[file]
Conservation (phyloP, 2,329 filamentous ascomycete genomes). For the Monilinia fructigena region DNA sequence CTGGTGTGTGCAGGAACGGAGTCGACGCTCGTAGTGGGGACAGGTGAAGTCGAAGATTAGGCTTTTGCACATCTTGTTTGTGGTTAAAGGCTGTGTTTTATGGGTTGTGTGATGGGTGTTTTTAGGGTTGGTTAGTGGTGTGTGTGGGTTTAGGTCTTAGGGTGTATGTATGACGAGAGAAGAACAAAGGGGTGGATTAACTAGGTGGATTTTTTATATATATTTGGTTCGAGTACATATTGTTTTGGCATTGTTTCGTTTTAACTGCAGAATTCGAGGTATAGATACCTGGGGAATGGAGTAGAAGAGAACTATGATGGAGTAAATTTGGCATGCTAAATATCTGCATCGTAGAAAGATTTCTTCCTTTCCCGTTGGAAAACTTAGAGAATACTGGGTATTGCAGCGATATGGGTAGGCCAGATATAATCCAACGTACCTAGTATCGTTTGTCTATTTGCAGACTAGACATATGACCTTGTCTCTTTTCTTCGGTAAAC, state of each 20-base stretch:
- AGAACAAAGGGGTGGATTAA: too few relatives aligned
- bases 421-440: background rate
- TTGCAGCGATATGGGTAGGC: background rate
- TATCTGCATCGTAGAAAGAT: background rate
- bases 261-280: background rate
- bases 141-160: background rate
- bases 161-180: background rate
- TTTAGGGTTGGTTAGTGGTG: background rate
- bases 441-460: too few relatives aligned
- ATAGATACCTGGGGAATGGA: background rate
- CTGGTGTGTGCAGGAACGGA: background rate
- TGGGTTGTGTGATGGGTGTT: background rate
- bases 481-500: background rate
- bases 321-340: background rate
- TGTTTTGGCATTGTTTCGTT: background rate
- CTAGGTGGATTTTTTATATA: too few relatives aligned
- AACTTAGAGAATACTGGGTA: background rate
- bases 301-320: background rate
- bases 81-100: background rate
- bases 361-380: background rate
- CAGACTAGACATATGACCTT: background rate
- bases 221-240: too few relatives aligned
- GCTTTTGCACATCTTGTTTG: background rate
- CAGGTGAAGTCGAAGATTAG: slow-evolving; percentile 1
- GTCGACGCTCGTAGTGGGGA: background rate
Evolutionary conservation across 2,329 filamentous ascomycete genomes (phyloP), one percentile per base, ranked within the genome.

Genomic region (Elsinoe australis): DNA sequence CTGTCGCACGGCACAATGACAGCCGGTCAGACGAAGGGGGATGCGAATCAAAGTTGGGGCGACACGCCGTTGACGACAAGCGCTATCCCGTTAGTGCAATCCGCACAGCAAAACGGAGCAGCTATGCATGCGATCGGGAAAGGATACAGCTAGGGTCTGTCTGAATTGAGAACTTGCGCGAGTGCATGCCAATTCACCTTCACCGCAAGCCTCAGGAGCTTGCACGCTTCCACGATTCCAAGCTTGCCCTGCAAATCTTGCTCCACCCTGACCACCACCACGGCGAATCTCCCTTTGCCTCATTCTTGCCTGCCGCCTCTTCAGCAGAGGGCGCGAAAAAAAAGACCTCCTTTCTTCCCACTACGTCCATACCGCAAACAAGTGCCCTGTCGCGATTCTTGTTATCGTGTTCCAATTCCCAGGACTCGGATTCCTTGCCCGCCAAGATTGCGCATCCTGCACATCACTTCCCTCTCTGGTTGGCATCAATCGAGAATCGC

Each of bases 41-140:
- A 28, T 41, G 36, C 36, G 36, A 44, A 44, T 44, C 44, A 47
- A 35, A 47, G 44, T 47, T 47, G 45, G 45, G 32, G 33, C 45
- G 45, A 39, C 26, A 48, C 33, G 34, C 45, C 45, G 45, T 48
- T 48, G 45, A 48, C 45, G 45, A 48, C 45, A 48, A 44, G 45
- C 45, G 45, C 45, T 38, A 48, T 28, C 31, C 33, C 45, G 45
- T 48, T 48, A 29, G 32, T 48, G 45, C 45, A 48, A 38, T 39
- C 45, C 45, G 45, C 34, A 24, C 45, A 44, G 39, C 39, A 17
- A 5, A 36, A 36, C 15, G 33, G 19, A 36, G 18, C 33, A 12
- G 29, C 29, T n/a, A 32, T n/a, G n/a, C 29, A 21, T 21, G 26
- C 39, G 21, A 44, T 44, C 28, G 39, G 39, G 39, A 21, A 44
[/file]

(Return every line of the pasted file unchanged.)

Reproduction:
Conservation (phyloP, 2,329 filamentous ascomycete genomes). For the Monilinia fructigena region DNA sequence CTGGTGTGTGCAGGAACGGAGTCGACGCTCGTAGTGGGGACAGGTGAAGTCGAAGATTAGGCTTTTGCACATCTTGTTTGTGGTTAAAGGCTGTGTTTTATGGGTTGTGTGATGGGTGTTTTTAGGGTTGGTTAGTGGTGTGTGTGGGTTTAGGTCTTAGGGTGTATGTATGACGAGAGAAGAACAAAGGGGTGGATTAACTAGGTGGATTTTTTATATATATTTGGTTCGAGTACATATTGTTTTGGCATTGTTTCGTTTTAACTGCAGAATTCGAGGTATAGATACCTGGGGAATGGAGTAGAAGAGAACTATGATGGAGTAAATTTGGCATGCTAAATATCTGCATCGTAGAAAGATTTCTTCCTTTCCCGTTGGAAAACTTAGAGAATACTGGGTATTGCAGCGATATGGGTAGGCCAGATATAATCCAACGTACCTAGTATCGTTTGTCTATTTGCAGACTAGACATATGACCTTGTCTCTTTTCTTCGGTAAAC, state of each 20-base stretch:
- AGAACAAAGGGGTGGATTAA: too few relatives aligned
- bases 421-440: background rate
- TTGCAGCGATATGGGTAGGC: background rate
- TATCTGCATCGTAGAAAGAT: background rate
- bases 261-280: background rate
- bases 141-160: background rate
- bases 161-180: background rate
- TTTAGGGTTGGTTAGTGGTG: background rate
- bases 441-460: too few relatives aligned
- ATAGATACCTGGGGAATGGA: background rate
- CTGGTGTGTGCAGGAACGGA: background rate
- TGGGTTGTGTGATGGGTGTT: background rate
- bases 481-500: background rate
- bases 321-340: background rate
- TGTTTTGGCATTGTTTCGTT: background rate
- CTAGGTGGATTTTTTATATA: too few relatives aligned
- AACTTAGAGAATACTGGGTA: background rate
- bases 301-320: background rate
- bases 81-100: background rate
- bases 361-380: background rate
- CAGACTAGACATATGACCTT: background rate
- bases 221-240: too few relatives aligned
- GCTTTTGCACATCTTGTTTG: background rate
- CAGGTGAAGTCGAAGATTAG: slow-evolving; percentile 1
- GTCGACGCTCGTAGTGGGGA: background rate
Evolutionary conservation across 2,329 filamentous ascomycete genomes (phyloP), one percentile per base, ranked within the genome.

Genomic region (Elsinoe australis): DNA sequence CTGTCGCACGGCACAATGACAGCCGGTCAGACGAAGGGGGATGCGAATCAAAGTTGGGGCGACACGCCGTTGACGACAAGCGCTATCCCGTTAGTGCAATCCGCACAGCAAAACGGAGCAGCTATGCATGCGATCGGGAAAGGATACAGCTAGGGTCTGTCTGAATTGAGAACTTGCGCGAGTGCATGCCAATTCACCTTCACCGCAAGCCTCAGGAGCTTGCACGCTTCCACGATTCCAAGCTTGCCCTGCAAATCTTGCTCCACCCTGACCACCACCACGGCGAATCTCCCTTTGCCTCATTCTTGCCTGCCGCCTCTTCAGCAGAGGGCGCGAAAAAAAAGACCTCCTTTCTTCCCACTACGTCCATACCGCAAACAAGTGCCCTGTCGCGATTCTTGTTATCGTGTTCCAATTCCCAGGACTCGGATTCCTTGCCCGCCAAGATTGCGCATCCTGCACATCACTTCCCTCTCTGGTTGGCATCAATCGAGAATCGC

Each of bases 41-140:
- A 28, T 41, G 36, C 36, G 36, A 44, A 44, T 44, C 44, A 47
- A 35, A 47, G 44, T 47, T 47, G 45, G 45, G 32, G 33, C 45
- G 45, A 39, C 26, A 48, C 33, G 34, C 45, C 45, G 45, T 48
- T 48, G 45, A 48, C 45, G 45, A 48, C 45, A 48, A 44, G 45
- C 45, G 45, C 45, T 38, A 48, T 28, C 31, C 33, C 45, G 45
- T 48, T 48, A 29, G 32, T 48, G 45, C 45, A 48, A 38, T 39
- C 45, C 45, G 45, C 34, A 24, C 45, A 44, G 39, C 39, A 17
- A 5, A 36, A 36, C 15, G 33, G 19, A 36, G 18, C 33, A 12
- G 29, C 29, T n/a, A 32, T n/a, G n/a, C 29, A 21, T 21, G 26
- C 39, G 21, A 44, T 44, C 28, G 39, G 39, G 39, A 21, A 44